Am I Called?

Every Christian is given gifts or talents by God, the purpose of which are to promote God’s Kingdom. Some years ago, nurses and teachers and doctors were believed to have vocations, jobs using their God given gifts to benefit others and in that way to help build the Kingdom here on earth. In a more secular age, we tend to forget that such callings to a particular profession are spiritual or vocational gifts; though in a church setting we recognise that individuals exercise even seemingly menial tasks which enable church life, whether it be the sacristan, choir members, treasurer, driving people to and from church etc. They are as much vocational calls as the ones to priesthood or the religious life! Without church members exercising these gifts, the church would not be church.

Some men and women are called by the church to offer themselves for ordination and/or the religious life; these are not superior gifts of the Spirit but are just different in function in the Body of Christ. Religious brothers/sisters come from very different cultural, educational, backgrounds, seemingly having little in common – but all called to live in the one community under a particular Rule of Life and seeing their vocation to live in community as God’s gift to them and the Church.

First Steps When Exploring a Vocation

Someone who feels they may have a vocation to the priesthood would normally inform and seek the advice of their parish priest who would refer them to the Diocesan Director of Ordinands initially; whereas a man or woman who felt called by God to test their vocation to the religious life would usually contact the Novice Guardian of a particular community. They would be invited to visit a community’s house in order to speak with brothers/sister and eventually the Novice Guardian, in order to observe that particular community’s life and way of living; brothers/sister might share something of their own vocational journey.
community of st clare oscfreeland
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sisters of the chruch, gerrards cross
mirfield CR
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Enquiring and Visiting Communities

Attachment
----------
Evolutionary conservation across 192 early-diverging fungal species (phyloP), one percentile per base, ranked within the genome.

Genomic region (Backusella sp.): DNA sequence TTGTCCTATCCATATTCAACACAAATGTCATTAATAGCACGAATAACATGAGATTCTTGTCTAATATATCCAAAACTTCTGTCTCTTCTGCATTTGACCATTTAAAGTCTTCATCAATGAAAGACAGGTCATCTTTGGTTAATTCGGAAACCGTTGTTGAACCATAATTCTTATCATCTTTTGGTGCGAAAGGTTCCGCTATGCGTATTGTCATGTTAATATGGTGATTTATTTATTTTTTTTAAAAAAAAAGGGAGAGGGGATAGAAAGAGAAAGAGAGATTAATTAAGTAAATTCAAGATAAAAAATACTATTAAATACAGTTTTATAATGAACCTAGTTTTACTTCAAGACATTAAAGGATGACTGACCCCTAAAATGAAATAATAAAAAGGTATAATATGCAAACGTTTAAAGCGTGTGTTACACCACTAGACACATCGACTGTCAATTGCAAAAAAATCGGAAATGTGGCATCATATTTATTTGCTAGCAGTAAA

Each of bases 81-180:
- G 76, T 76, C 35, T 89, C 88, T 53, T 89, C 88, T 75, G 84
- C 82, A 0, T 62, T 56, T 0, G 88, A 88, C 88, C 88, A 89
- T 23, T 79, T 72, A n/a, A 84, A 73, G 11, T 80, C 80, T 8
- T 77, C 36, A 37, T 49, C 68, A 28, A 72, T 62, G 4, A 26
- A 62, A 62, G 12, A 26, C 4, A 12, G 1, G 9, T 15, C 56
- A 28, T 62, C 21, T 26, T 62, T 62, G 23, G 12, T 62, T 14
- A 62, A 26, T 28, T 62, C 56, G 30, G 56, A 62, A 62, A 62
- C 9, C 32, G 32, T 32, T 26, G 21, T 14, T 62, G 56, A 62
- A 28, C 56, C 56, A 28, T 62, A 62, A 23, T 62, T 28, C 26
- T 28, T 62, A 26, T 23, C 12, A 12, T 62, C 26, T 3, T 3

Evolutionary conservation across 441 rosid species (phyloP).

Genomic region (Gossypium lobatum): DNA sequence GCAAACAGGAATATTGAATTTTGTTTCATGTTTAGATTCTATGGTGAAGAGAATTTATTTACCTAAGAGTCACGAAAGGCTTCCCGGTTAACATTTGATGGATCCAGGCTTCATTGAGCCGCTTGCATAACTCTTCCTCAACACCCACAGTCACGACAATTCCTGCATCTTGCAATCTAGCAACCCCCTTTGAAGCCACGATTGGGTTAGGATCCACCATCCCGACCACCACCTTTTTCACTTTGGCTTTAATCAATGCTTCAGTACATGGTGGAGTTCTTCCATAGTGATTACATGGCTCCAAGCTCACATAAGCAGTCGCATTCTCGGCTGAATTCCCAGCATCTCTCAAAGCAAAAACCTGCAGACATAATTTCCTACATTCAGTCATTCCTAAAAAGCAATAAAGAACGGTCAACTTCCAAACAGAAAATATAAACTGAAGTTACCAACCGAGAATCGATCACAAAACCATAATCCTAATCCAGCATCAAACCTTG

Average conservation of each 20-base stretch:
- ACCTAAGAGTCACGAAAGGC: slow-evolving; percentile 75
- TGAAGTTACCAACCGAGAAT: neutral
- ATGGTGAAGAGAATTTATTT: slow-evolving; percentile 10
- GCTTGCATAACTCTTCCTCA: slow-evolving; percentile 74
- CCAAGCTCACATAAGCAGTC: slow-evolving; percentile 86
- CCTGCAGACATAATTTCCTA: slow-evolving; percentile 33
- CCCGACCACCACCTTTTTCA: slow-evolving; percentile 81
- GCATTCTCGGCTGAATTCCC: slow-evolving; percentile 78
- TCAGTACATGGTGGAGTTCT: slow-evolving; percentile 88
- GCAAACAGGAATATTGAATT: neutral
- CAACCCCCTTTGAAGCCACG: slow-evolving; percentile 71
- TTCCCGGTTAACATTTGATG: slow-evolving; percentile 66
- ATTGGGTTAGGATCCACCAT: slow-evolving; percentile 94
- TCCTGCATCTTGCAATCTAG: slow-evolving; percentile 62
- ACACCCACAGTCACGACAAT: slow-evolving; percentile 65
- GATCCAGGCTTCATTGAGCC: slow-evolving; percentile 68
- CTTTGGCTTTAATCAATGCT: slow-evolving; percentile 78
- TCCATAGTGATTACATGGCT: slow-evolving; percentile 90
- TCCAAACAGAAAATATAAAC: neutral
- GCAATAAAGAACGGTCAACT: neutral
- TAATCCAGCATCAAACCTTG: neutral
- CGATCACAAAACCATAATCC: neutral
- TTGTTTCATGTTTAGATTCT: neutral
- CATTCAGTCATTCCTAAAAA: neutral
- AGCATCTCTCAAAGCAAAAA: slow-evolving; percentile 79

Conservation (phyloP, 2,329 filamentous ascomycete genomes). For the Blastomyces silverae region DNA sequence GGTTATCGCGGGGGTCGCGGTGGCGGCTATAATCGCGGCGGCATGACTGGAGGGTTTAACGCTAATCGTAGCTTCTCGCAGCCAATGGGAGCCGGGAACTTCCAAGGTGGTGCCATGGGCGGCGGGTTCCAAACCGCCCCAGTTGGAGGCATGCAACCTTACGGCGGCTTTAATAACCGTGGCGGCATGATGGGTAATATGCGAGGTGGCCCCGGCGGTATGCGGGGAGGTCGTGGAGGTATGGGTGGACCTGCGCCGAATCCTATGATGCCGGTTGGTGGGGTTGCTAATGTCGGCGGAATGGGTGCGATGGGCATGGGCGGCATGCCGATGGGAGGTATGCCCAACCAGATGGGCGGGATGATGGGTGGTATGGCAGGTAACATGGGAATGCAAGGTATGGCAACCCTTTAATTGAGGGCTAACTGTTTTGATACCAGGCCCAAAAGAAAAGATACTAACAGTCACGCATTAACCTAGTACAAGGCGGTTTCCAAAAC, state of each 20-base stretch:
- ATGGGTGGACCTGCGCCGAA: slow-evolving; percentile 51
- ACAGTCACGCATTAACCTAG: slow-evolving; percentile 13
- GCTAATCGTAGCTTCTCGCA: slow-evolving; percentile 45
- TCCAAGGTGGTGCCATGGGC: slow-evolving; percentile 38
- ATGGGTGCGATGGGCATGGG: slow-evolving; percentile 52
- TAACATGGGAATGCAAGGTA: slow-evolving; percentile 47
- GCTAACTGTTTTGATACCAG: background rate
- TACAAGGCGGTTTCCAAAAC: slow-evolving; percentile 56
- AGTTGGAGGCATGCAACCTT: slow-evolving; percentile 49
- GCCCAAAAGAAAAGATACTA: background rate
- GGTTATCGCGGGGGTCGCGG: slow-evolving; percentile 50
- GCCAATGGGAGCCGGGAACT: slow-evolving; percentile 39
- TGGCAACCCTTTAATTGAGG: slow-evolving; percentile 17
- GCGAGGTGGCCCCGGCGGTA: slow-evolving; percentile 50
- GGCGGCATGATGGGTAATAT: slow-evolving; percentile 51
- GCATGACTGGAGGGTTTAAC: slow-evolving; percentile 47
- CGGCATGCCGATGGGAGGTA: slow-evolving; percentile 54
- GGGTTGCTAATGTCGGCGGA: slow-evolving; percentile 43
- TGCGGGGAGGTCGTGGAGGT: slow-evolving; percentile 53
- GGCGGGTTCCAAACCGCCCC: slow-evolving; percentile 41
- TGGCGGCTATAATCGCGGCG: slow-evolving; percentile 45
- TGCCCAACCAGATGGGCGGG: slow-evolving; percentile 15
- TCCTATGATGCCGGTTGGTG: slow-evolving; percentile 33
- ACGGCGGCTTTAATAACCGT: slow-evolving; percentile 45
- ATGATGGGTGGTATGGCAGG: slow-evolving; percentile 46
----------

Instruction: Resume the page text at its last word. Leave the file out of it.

Often an enquirer to the religious life would be encouraged to visit other communities so that the enquirer would experience the different ethos of different communities. Communities are always happy to hear from anyone interested in potentially joining the community, there’s no pressure or obligation to join the community if you contact them. 

On this website, you can use the ‘Visit a Community’ page to find the website and contact details on a Community’s website. Also, there are other communities who don’t welcome guests on a regular basis as part on their ministry, which aren’t included on our webpage. You can find a comprehensive list of all Anglican Religious Communities in the UK and across the Anglican Communion on the ‘Anglican Religious Life Yearbook’ website (link to website).

When an enquirer visits a community, a Novice Guardian would want to have an informal ‘interview’ or discussion with the enquirer as part of the discernment process, to listen to the enquirer, asking questions about his/her church background, faith journey, health issues, etc and to try and satisfy him/herself that the enquirer does indeed seem to have a genuine call by God to a particular community.

It is always good if the enquirer has been able to speak of his or her vocation with others especially those particularly qualified to help such as a spiritual director or a wise parish priest before he/she comes to the Novice Guardian of a particular community.  Other factors might play an important part in the discernment process ie. how strong is an enquirer’s church background, can they provide at least two references, have a DBS check and be of a robust physical and mental health. If they wished, an enquirer would be invited to make several further visits to get to know the community more and discern God’s call on their life further. During this time an enquirer would stay as a guest and be free to continue their current life and work outside the community. This period might be a couple of months or maybe a year or longer, depending on the individual. 

If a Novice Guardian is satisfied that an enquirer should be invited to test their vocation, then the Superior of the Community would be asked to also speak with the enquirer and make the formal invitation.  Most communities ask an enquirer to serve a period of time as a postulant, a settling in time to help the enquirer move from their secular environment into the religious house.

Becoming a Novice

After the postulancy, the man/woman is made a novice and the noviciate can vary from community to community but usually is 2-3 years, during which the novice wears the traditional habit, and enters into an education programme having lessons in theology, church history, the charism of the particular Order they have joined, practical work and ministry in and outside of the house – and the noviciate is very much a time of the novice discerning whether they or the community believe they have a genuine call to the religious life. 

A Lifelong Commitment

Some are glad to have tried but realise the religious life is not for them and they withdraw sometimes moving back into the profession they left, or often the religious life has opened up doors which they would never have  imagined, and they pursue a completely new direction or path in their life.  There is no sense of failure; the community only wants what is right for the novice – and to follow God’s directive in a person’s life. Those who do persevere in the religious life then move on to Profession, taking their Vows, in first Vows and then later, Life Profession. God calls every Christian; the Christian’s job is to do God’s will – and help is always on hand to enable the Christian in his or her journey.